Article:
California Gold Rush from 10 Days That Unexpectedly Changed America

This series is from 10 Days That Unexpectedly Changed America.

10 Days that Unexpectedly Changed America: The Gold Rush chronicles the
trials and tribulations of settling the west and the stories of the people who were obsessed by the notion of imminent success on the American frontier. The quest for gold transformed America, bringing in over 500,000 people into the California territory and is responsible for the eventual industrialization of the west.

Using primary sources, reenactments, expert historians’ analysis and dramatic imagery, the program explains the premises for moving west and dissects the myths that were entrenched in the idea of the 19th century American frontier. This History Channel® program is a moving and
informative link to the events of great American expansion, thereby fulfilling your curiosity and providing in-depth explanations of life on the trail westward.

Wiki-The California Gold Rush (1848–1855) began on January 24, 1848, when gold was found by James W. Marshall at Sutter’s Mill in Coloma, California.[1] The first to hear confirmed information of the gold rush were the people in Oregon, the Sandwich Islands (Hawaii), and Latin America, who were the first to start flocking to the state in late 1848. All in all, the news of gold brought some 300,000 people to California from the rest of the United States and abroad.[2] Of the 300,000, approximately half arrived by sea and half came from the east overland on the California Trail and the Gila River trail.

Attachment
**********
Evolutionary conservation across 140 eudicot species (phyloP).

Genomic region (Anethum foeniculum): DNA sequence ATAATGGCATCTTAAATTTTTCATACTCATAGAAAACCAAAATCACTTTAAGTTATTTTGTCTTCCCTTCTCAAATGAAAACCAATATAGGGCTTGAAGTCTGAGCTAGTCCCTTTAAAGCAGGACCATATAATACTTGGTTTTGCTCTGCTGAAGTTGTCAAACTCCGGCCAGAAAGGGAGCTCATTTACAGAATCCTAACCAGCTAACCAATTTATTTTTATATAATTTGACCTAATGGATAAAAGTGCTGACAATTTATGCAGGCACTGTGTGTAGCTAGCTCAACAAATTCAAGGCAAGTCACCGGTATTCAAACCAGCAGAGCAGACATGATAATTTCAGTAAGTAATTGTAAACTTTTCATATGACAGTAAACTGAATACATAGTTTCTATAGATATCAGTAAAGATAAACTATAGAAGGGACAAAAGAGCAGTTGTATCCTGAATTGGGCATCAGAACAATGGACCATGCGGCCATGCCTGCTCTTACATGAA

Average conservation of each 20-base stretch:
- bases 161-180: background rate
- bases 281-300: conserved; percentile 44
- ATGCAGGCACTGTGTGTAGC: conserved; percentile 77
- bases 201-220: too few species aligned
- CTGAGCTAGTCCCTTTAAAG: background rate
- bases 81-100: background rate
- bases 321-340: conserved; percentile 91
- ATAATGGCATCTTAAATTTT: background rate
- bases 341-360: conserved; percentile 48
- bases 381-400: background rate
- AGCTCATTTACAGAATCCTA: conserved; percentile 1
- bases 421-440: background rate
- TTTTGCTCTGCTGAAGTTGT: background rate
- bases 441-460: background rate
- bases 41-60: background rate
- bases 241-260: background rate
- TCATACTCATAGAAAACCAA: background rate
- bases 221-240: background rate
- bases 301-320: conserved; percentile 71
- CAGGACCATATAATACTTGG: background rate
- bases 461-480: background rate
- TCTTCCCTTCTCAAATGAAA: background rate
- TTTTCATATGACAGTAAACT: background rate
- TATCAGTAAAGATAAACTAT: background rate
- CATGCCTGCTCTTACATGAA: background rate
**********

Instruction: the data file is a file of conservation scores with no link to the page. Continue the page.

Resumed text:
The gold-seekers, called “forty-niners” (as a reference to 1849), often faced substantial hardships on the trip. While most of the newly arrived were Americans, the Gold Rush attracted tens of thousands from Latin America, Europe, Australia, and China. At first, the gold nuggets could be picked up off the ground. Later, gold was recovered from streams and riverbeds using simple techniques, such as panning. More sophisticated methods were developed and later adopted elsewhere.

At its peak, technological advances reached a point where significant financing was required, increasing the proportion of gold companies to individual miners. Gold worth tens of billions of today’s dollars was recovered, which led to great wealth for a few. However, many returned home with little more than they had started with.

The effects of the Gold Rush were substantial. San Francisco grew from a small settlement of about 200 residents in 1846 to a boomtown of about 36,000 by 1852. Roads, churches, schools and other towns were built throughout California. In 1849 a state constitution was written, a governor and legislature chosen and California became a state in 1850 as part of the Compromise of 1850 which divided possible US territories into free and slave states.

New methods of transportation developed as steamships came into regular service. By 1869 railroads were built across the country from California to the eastern United States. Agriculture and ranching expanded throughout the state to meet the needs of the settlers. At the beginning of the Gold Rush, there was no law regarding property rights in the goldfields and a system of “staking claims” was developed. The Gold Rush also had negative effects: Native Americans were attacked and pushed off their lands and the mining has caused environmental harm. An estimated 100,000 California Indians died between 1848 and 1868 as a result of American immigration.- Wiki

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